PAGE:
Q3 Proves Tough For UK’s Regional Hotels As Revpar Falls Again

HotelRoomTrading in Q3 for UK hotels has again showed a considerable contrast between those in London compared with the Provinces, according to the latest UK Hotel Market Tracker: Q3 2019, produced by HVS London, AlixPartners and STR.

With London properties seeing rate-driven RevPAR [rooms revenue per available room*] growth of 5.1% to £145.97 year-on-year, hotels in the regions saw a decline of 1.3% to £63.42, the third consecutive quarter of decline.

In London performance was largely boosted by strong room rates, up 5.3% year-on-year to an average of £165.69, despite a slight fall in occupancy of 0.3% to 88.1%. Performance in the capital was boosted by the devaluation of sterling, which reached a low in August, making London cheaper for incoming tourists to visit. Events including Wimbledon helped boost visitation.

Conversely hotels in the provinces saw average room rates fall nearly 1% in Q3 and occupancy fall by 0.3% to 82.3%. With lower margins in the provinces, hotels are more susceptible to a performance downturn, a concern given active pipeline levels of 5% mean more intense competition is to come.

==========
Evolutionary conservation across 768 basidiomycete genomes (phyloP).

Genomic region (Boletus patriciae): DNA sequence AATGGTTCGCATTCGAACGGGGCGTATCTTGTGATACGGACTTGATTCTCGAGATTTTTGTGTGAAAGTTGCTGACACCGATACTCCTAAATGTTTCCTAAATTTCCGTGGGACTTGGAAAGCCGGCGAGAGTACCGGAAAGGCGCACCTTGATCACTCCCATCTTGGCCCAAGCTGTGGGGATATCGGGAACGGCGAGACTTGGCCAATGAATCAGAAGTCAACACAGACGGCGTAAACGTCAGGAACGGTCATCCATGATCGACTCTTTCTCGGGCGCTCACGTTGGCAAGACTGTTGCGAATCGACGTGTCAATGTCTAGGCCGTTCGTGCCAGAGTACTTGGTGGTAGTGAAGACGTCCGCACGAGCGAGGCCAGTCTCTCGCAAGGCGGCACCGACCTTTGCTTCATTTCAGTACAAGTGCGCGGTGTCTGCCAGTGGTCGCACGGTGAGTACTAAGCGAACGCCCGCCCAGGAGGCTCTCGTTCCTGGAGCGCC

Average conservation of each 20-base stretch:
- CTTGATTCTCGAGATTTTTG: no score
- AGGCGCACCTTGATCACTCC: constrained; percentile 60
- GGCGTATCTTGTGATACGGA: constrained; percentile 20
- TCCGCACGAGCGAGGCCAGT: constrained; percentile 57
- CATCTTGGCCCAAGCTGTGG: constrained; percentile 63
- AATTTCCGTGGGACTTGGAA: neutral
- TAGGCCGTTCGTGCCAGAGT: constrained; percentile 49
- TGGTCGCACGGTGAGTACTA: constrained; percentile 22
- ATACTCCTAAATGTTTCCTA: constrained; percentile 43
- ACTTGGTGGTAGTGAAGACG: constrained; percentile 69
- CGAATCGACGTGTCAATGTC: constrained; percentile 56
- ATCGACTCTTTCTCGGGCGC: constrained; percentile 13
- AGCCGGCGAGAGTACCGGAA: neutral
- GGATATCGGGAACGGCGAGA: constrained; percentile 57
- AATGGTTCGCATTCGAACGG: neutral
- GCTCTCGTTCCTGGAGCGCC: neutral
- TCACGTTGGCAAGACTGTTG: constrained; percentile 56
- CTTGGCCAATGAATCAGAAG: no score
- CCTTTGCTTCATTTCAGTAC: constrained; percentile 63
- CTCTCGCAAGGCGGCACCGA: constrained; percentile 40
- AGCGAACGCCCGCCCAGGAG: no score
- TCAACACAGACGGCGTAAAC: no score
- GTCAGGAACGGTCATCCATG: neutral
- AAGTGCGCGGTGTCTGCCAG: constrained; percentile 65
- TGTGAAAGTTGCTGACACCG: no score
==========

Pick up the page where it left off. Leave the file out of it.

The active pipeline of new hotels planned for London In Q3 saw the opening of the Hoxton Southwark and the STAY Camden, although 9% of current rooms supply is still set to open over the next few years.

“It has been a tough quarter for UK hotels with intense pressure on margins from increasing costs, staffing issues as well as wavering consumer confidence. In addition hotel operators in London will need to work exceptionally hard to maintain such performance growth in the face of these new hotel openings,” commented HVS chairman Russell Kett.

“London remains a popular destination for incoming tourists and has now become a marginally cheaper destination with the fall in the value of sterling. When the market weakens hotels outside the capital will always find it tougher and operators will need to keep a firm hand on costs and margins.”

It was a similar result for hotel transaction levels in the year to Q3, with London’s asset sales activity boosted by 31% to £1.4bn, driven largely by a boost in portfolio sales. Transaction levels in the regions were down 37% to £2.1bn.

“The continuing saga over Brexit fuels the uncertainty over the UK hotel transaction market, which is unlikely to see a material change until there is greater clarity. Yields remain largely unchanged for the same reasons,” added Kett